Picture courtsey of
The sun shines into the Neolithic Mound of the Hostages at Samhain and this time is marked in tradition as the Feis of Tara, or 'the celebration of Tara'.

Return of the Salmon

The Salmon return to the River Boyne in Meath at this time of year.

Return of the Salmon festivals are particularly celebrated along the Pacific North East coast and it is interesting to wonder if our ancestors also had a similar festival which we have now lost.

It has been suggested by some that the stone on the left in Fourknocks has a resemblance to salmon skin.

In this youtube video by Meath Chronicle they are leaping the weir at Slane, on their journey back to the spawning streams. They wait in the river between Drogheda and Slane for heavy rainfall, the extra flow of water helping them on their way over the weirs between there and Navan.

Blessing the Cattle

When Winter comes most hill farmers take their cattle off the high ground and place them in sheds until Spring.

Geology allows them to do things a little differently on the Burren. In County Clare on the west coast of Ireland, the Burren is a flower-rich limestone plateau. In Summer the rock absorbs the heat and, like a giant night storage heater, it radiates the warmth out in the Winter. That makes life pretty agreeable for the region’s beef cattle.

Each year the season to move the cattle is marked by a festival. The local priest sprinkles holy water on their coats and a chosen farmer walks his pregnant cows up the green road to the mountain grazing, followed by hundreds of locals and tourists eager to see the delighted leaping of the cattle as they reach the fresh grazing of their Winter home.

BBC radio programme about moving cattle to winter pastures on the Burren

Halloween on South Uist in 1932...

From the National Trust for Scotland: This haunting photo, along with many others, were captured by Margaret Fay Shaw. The priceless collection featuring almost nine thousand images can be found on the Isle of Canna.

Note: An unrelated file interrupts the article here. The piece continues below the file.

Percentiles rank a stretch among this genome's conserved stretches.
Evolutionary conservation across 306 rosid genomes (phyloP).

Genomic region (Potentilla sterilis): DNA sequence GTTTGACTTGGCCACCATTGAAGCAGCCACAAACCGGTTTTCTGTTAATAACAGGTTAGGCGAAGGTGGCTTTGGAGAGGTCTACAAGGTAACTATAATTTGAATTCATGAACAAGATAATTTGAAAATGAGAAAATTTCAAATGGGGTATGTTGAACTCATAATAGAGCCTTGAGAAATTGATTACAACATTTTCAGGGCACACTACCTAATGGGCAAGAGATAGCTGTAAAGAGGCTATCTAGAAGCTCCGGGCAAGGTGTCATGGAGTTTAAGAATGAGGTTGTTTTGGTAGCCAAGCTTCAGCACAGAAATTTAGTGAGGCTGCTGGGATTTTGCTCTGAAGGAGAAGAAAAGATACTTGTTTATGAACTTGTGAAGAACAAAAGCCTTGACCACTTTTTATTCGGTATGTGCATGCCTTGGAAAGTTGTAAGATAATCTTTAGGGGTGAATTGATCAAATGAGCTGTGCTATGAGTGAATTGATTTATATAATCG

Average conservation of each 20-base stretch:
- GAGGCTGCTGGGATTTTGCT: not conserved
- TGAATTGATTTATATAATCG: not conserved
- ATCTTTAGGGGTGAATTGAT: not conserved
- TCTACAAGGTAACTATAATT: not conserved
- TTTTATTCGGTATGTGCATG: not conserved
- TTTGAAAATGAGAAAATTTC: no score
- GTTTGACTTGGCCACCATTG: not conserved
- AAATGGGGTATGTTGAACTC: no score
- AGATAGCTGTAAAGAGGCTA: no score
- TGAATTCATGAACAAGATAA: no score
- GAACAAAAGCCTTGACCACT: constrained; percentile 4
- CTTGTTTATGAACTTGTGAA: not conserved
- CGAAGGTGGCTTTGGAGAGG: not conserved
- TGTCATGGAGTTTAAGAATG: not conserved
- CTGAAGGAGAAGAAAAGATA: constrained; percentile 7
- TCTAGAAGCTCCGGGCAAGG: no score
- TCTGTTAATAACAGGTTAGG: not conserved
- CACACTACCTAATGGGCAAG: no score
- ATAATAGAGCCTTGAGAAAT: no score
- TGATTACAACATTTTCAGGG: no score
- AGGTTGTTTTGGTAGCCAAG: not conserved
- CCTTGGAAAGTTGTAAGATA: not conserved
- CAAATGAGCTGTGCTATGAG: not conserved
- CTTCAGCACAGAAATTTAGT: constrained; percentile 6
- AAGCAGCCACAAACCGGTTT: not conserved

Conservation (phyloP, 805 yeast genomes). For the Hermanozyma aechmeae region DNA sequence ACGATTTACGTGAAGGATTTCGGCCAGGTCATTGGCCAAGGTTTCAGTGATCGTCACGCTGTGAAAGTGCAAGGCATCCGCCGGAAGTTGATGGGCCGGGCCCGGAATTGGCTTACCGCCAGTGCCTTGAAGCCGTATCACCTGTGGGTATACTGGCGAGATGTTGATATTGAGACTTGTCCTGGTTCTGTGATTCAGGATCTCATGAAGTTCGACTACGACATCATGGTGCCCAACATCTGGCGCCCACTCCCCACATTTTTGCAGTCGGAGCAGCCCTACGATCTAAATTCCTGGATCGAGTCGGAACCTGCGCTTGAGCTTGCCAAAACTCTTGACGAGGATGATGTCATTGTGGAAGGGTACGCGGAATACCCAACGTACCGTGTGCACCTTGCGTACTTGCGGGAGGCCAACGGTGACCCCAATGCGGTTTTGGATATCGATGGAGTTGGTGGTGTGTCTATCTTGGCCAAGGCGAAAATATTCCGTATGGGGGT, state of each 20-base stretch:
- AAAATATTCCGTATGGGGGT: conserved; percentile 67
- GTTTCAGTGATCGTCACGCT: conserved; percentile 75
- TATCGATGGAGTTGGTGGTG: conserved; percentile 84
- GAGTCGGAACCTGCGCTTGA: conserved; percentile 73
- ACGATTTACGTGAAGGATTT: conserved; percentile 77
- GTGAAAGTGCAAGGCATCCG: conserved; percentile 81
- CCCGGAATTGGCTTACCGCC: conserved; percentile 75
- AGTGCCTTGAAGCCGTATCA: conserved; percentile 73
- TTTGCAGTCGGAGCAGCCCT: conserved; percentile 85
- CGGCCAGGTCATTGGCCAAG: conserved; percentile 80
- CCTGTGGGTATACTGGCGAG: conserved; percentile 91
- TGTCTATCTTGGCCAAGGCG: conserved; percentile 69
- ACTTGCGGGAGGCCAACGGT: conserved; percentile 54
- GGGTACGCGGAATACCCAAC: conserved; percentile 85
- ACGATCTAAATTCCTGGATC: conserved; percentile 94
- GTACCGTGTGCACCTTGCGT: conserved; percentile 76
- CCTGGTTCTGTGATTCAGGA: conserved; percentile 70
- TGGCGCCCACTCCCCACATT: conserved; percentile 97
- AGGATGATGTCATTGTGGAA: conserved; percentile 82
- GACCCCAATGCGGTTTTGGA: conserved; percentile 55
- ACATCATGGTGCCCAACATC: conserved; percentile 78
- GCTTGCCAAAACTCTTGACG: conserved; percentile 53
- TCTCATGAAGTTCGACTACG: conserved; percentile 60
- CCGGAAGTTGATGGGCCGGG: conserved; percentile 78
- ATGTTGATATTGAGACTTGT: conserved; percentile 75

The island's children made some terrifying homemade costumes from sheepskins, haystack wigs, scraped-out skulls and sheep ears – one boy spent an entire day peeling the skin from a sheep's skull to make his mask.

In Gaelic, Halloween was 'Oidhche nan Cleas,' the Night of Tricks.

Gisears would sing songs and tell jokes. They dooked for apples, ate treacle scones on strings and 'fuarag', thick cream and oatmeal with a treat inside.

Like any other celebration in the Hebrides, they would sing traditional songs, including 'puirt a beul.'

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2nd November - All Soul’s Day

Written by Anne Newman 12th November 2019 - A day to remember the dead. A day to celebrate the ancestors. Read more here.

Blogs written at Samhain

Anne Newman shared her thoughts on the ebb and flow of the sun's apparent strength throughout the year. End of Summertime - energies of darkness and light

Marta shared a rune that gave insight into how we can respond to bereavement. Inspirational Writing - There is a place for memories, but there is also a place in the here and now - Samhain 2019.

In 2018 Nora J focussed on the Aes Sidhe as Genus Loci. Dawn and dusk, Bealtaine Eve and Samhain Eve are particular times when the 'veil' between the realms is 'thin' and the otherworld beings are visible. Aes Sidhe

Pinterest Board - Click here for lots of information on Samhain